Mixed Green messages on National

It was notable that at yesterday’s launch of the Labour-Green Memorandum of Understanding Metiria Turei did all the speaking for the Greens alongside Andrew Little.

Both Turei and Little kept repeating that the MoU was focussed on changing the government and wasn’t looking beyond next year’s election.

1. Our Purpose

a) The parties agree to work co-operatively to change the Government at the 2017 election.

So there was no commitment to any possible coalition arrangements after the election.

But there’s two things that muddy the Green waters – James Shaw, and the Green party membership who are supposed to decide what happens.

Newshub reports Greens waver on ruling out National

Co-leaders James Shaw and Metiria Turei seem to have differing opinions on whether they’d accept an unlikely offer to side with National, should it get them into power.

Mr Shaw says the party’s first preference is Labour — hence yesterday’s show-and-tell of the two parties’ memorandum of understanding.

“When we’ve cooperated, both of our polls have actually gone up — and when we haven’t cooperated, we’ve tended to take votes off each other,” he told Newshub this morning.

“Preference” is the key word here — Mr Shaw wouldn’t rule out National altogether, saying it’s up to the membership.

That has always been what the Greens have said in the past – any coalition arrangement should be decided by the membership, not the leadership.

But Ms Turei says it is “absolutely definitive” the party is committed to removing National from power.

“Our 100 percent commitment is changing the Government because they are so terrible for this country,” she told Paul Henry this morning.

Transcript from this morning:

Paul Henry: Same question to you Metiria, if National come to you after the election and they have the better deal for the environment than Labour will you shaft Labour?

Metiria Turei: We are committed to changing the Government.  National has left new Zealanders living in their cars rather than dealing with the housing crisis, allowed the pollution of our waterways, allowed the climate pollution.

We will not tolerate a Government that does so much harm to our country any more.

Paul Henry: So that is definitive, that is definitive, you have completely ruled out shafting Labour.

Metiria Turei: Look our party makes the final decision later next year, but I am telling you now our one hundred percent commitment is to changing this Government because they are so terrible for this country.

So the membership get to decide but Turei is 100% committed to what she and Labour have decided.

She sounds like she is 100% against doing any coalition deal with National already.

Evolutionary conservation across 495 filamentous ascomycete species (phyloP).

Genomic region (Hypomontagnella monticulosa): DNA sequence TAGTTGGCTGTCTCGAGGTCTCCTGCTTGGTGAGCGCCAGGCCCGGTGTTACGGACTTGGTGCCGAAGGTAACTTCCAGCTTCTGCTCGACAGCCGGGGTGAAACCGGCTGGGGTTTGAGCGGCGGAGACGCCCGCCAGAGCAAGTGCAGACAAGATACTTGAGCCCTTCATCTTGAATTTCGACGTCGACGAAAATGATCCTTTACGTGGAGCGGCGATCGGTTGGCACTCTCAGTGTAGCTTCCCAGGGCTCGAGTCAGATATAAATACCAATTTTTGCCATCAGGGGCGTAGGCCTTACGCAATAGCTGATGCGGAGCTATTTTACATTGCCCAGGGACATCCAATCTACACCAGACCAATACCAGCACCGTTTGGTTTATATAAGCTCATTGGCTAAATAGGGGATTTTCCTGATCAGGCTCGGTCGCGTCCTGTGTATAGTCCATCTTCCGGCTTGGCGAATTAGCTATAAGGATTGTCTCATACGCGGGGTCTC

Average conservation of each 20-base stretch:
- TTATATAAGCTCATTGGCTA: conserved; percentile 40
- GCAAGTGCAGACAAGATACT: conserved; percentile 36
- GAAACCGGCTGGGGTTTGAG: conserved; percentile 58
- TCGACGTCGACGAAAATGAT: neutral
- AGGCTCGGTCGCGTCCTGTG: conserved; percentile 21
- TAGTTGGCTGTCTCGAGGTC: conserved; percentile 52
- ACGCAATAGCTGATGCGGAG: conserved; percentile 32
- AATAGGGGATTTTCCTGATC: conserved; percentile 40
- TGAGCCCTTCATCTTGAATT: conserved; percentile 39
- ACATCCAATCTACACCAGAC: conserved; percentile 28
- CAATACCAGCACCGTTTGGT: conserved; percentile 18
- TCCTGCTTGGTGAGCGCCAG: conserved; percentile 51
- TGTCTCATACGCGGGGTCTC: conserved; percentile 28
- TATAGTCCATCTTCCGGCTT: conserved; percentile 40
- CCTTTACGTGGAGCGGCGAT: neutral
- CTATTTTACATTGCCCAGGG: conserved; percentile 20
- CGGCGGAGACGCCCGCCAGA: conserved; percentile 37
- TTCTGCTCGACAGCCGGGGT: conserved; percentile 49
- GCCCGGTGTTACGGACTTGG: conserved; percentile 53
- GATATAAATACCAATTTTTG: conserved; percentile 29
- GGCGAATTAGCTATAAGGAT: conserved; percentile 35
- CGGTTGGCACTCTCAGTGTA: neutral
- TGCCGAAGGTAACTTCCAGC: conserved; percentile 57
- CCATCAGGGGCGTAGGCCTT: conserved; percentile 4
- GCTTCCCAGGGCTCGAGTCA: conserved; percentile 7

How much say did co-Leader Shaw have? He looked like a spectator yesterday.

Did the Green Party membership get a say in the Memorandum?

Perhaps Turei is confident she can convince the membership to do it her way. If Greens get an opportunity.

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  1. artcroft

     /  1st June 2016

    More and more this MOU seems to be a drawing up of borders on Labour’s part. No they won’t be sharing billboards or withdrawing candidates in key electorates. No they won’t guarantee the Greens a coalition place in a Labour led govt. No Grant Robinson won’t be giving up the Finance portfolio (what does that tell you?). What made Metiria grin like a cheshire cat when she signed this? Its crap for them.

    • “No Grant Robinson won’t be giving up the Finance portfolio (what does that tell you?).”

      It tells you nothing of merit, or that they haven’t considered having to deal with Winston yet.

      • artcroft

         /  1st June 2016

        It tells you either that the Robinson fraction is strong enough to stare Andy down or that Labour thinks the Greens are a liability on economics (and what do the Greens make of that?).

  2. Brown

     /  1st June 2016

    What I took from this conflict in statements is that Shaw was pretending to identify as a man or be seen as relevant. I suspect no-one was fooled.

  3. Kitty Catkin

     /  1st June 2016

    This is the marriage of convenience to end all marriages of convenience. As soon as the election’s over, they’re off to the divorce court-let’s hope that it doesn’t have any fans.

    The unholy alliance could well be the old man and the donkey in real life.

    • They have already been shacking up for a while but they are now engaged. Once the baby is born they will decide whether to get married, or see if the old grandfather forces them to split.


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